The H-3 nonimmigrant visa category is for aliens who are coming temporarily to the U.S. to receive training (other than graduate medical education or training). The training may be provided by a business entity, academic, or vocational institute. While the H-3 category itself does not have any numerical limits there is a limit of 50 visas per fiscal year allocated to H-3 aliens participating in special education training programs. As of April 2, 2007, only 4 of these H-3 visas had been approved with a start date in FY 2007.
Relief on the horizon for the H-1B cap?
While nothing is set in stone (which is impossible with the US Congress until a bill is passed and signed by the President), several bills have been introduced which would bring some much needed relief from the current low cap numbers. In the weeks leading up to the first day for filing H-1B petitions for FY2008 there was much discussion in Congress regarding immigration reform. Shortly after the H-1B cap was reached for FY2008 Senator John Cornyn (R-TX) and Senator Chuck Hagel (R-NE) introduced the SKIL Act and the High-Tech Worker Relief Act respectively. Both bills are aimed at reforming U.S. visa programs for highly skilled foreign workers or providing temporary relief from the H-1B cap.
SKIL Act (S. 1083):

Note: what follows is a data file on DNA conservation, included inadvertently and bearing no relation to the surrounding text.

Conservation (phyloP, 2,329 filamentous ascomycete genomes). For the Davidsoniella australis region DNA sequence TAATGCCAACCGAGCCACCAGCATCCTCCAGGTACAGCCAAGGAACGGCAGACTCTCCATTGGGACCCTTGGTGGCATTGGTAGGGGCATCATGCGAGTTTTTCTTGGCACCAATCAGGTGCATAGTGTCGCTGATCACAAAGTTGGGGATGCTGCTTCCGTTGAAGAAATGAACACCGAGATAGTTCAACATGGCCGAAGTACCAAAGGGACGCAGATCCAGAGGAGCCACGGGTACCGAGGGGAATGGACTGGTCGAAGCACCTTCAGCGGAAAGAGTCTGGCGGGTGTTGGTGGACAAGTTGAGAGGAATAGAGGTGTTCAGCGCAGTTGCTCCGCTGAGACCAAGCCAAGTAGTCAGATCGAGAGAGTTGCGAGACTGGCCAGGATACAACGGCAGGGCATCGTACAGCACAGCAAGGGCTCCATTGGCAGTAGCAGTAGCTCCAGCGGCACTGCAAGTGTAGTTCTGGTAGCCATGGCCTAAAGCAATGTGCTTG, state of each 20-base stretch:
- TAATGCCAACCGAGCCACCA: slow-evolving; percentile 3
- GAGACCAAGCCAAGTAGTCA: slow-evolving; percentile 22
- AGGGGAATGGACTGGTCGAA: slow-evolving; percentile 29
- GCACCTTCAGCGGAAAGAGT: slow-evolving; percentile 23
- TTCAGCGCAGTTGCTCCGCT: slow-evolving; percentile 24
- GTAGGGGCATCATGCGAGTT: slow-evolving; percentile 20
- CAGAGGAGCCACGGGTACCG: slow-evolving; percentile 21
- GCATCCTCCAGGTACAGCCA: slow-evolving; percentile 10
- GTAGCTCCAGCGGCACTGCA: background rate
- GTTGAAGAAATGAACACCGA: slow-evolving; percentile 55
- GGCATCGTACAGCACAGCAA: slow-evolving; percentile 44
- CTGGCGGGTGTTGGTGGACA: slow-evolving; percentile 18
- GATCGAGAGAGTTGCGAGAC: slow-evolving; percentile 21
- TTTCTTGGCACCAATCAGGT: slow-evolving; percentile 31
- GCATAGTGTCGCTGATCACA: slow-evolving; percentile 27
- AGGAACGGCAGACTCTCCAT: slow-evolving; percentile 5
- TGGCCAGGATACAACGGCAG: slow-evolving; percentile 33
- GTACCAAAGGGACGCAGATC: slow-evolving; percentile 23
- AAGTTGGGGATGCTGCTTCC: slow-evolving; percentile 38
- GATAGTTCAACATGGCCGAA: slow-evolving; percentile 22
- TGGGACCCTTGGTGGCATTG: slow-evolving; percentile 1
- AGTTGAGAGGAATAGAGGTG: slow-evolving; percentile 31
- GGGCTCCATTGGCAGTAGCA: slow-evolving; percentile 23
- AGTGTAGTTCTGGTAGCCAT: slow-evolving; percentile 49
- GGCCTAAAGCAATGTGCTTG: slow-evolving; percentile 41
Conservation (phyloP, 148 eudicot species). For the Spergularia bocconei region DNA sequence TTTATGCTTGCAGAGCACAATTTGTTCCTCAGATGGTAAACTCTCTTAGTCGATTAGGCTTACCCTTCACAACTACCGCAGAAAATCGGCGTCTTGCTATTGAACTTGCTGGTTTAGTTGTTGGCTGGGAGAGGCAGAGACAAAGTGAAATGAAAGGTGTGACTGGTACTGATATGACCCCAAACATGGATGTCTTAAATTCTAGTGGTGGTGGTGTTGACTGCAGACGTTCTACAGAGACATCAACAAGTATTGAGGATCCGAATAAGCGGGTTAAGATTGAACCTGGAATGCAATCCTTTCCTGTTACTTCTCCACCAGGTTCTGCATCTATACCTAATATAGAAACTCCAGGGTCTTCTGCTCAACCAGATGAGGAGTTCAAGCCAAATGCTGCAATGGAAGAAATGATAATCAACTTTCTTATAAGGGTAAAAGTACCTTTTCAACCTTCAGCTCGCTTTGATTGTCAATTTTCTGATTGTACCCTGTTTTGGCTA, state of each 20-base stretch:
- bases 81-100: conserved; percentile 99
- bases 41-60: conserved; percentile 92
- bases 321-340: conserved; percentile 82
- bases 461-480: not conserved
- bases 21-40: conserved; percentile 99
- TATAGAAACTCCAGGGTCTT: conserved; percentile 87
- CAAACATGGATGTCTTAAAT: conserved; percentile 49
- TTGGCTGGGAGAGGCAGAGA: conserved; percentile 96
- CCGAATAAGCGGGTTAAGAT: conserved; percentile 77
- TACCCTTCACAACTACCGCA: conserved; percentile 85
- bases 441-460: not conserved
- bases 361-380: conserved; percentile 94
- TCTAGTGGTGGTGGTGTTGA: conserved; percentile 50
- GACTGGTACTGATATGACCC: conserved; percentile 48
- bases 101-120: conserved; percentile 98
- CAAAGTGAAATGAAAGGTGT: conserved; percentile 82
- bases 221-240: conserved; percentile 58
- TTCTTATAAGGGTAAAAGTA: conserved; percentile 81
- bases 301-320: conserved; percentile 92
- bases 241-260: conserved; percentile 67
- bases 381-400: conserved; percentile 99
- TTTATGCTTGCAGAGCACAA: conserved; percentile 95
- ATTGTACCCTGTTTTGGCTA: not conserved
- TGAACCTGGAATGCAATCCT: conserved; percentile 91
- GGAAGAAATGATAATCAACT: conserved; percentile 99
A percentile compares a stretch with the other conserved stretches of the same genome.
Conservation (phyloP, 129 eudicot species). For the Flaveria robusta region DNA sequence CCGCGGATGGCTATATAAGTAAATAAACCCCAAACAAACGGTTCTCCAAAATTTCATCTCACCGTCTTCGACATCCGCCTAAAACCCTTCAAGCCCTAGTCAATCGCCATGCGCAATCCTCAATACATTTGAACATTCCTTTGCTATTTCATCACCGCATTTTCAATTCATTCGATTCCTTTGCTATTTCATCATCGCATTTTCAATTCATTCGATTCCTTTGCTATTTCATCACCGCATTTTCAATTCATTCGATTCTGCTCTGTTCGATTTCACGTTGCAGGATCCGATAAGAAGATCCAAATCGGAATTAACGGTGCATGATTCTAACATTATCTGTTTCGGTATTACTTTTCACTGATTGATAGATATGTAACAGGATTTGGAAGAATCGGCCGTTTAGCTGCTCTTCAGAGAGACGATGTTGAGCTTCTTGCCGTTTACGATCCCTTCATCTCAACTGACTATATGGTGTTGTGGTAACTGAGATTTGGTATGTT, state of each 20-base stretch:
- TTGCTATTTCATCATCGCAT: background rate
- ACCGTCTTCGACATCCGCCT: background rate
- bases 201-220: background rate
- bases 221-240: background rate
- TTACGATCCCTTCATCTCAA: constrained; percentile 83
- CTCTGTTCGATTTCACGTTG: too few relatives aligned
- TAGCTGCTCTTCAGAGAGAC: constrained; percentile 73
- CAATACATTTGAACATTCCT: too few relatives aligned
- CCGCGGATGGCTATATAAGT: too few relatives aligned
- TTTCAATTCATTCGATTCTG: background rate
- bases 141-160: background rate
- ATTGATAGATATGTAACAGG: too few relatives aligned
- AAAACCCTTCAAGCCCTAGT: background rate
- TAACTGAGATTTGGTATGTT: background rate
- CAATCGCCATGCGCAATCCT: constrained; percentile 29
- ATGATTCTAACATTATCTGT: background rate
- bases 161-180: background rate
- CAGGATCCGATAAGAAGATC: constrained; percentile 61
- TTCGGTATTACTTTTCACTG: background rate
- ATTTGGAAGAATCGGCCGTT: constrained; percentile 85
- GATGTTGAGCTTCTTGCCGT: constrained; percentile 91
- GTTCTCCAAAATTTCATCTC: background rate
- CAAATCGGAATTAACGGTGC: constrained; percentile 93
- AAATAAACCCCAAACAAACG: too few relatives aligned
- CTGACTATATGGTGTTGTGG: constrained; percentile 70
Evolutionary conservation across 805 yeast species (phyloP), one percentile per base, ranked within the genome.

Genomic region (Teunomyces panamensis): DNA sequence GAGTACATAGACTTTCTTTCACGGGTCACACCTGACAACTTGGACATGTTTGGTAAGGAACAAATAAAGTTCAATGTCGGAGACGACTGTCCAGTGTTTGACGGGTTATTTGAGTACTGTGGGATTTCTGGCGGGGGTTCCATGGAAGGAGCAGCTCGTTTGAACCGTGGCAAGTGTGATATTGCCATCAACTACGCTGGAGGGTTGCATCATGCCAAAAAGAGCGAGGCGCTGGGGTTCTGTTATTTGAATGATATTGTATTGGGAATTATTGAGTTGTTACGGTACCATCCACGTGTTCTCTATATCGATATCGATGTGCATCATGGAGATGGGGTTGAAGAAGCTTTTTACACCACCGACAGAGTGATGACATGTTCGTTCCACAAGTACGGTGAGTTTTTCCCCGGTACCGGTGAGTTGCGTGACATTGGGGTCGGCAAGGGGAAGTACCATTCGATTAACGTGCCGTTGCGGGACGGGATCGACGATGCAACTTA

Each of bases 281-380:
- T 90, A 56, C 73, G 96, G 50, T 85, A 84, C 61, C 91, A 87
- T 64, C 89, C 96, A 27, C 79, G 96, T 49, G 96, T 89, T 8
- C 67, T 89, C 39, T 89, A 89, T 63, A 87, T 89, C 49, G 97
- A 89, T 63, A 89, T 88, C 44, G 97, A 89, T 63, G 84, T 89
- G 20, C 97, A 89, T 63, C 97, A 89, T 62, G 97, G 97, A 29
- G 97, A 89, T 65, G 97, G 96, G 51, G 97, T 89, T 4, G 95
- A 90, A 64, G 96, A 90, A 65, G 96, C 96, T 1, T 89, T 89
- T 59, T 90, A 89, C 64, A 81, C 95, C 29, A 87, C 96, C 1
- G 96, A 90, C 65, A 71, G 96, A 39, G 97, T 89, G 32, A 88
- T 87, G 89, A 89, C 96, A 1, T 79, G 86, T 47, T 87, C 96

Senator Cornyn, chairman of the Immigration, Border Security and Citizenship subcommittee, introduced the SKIL Act on April 10, 2007. The SKIL Act would increase the H-1B cap and reform both H-1B visa and employment based green card processes, making it easier for employers to recruit and retain highly skilled workers. The bill would also exempt from the annual H-1B cap any professional who has earned a post-graduate degree, including medical specialties, from an accredited United States university. The bill raises the H-1B cap and reduces paperwork burdens on employers and professional workers who have a demonstrated record of complying with immigration laws.
High-Tech Worker Relief Act (S. 1092):
Senator Chuck Hagel (R-NE) introduced the High-Tech Worker Relief Act on April 11, 2007. Unlike the broader provisions of the SKIL Act, this bill focuses more narrowly on providing temporary relief from the H-1B cap, albeit only for 2 years. It does however expand the exemptions for aliens with US post-graduate degrees by removing the 20,000 limit.
The STRIVE Act of 2007, introduced by Representatives Luis Gutierrez (D-IL) and Jeff Flake (R-AZ) on March 22, 2007, is a bipartisan comprehensive immigration reform bill. Section 507 of the Act, dealing with H-1B visas, would increase the number of visas available each year to 115,000. While this is not the 195,000 we had just a few years ago it is certainly better than the 65,000 that we currently have. Section 507 also has a provision that will tie the number of visas to market conditions that could raise the number as high as 180,000. The STRIVE Act also makes all aliens with an advanced degree in science, technology, engineering, or math from a US or foreign institution of higher education exempt from the cap.
With the H visa Caps playing such a large role in being able to bring employees to the US it is wise for employers to start planning early, and to consider other visa categories, including the L-1, J-1, E, O, and P visas.
Contact VisaPro if you have any questions regarding work visas.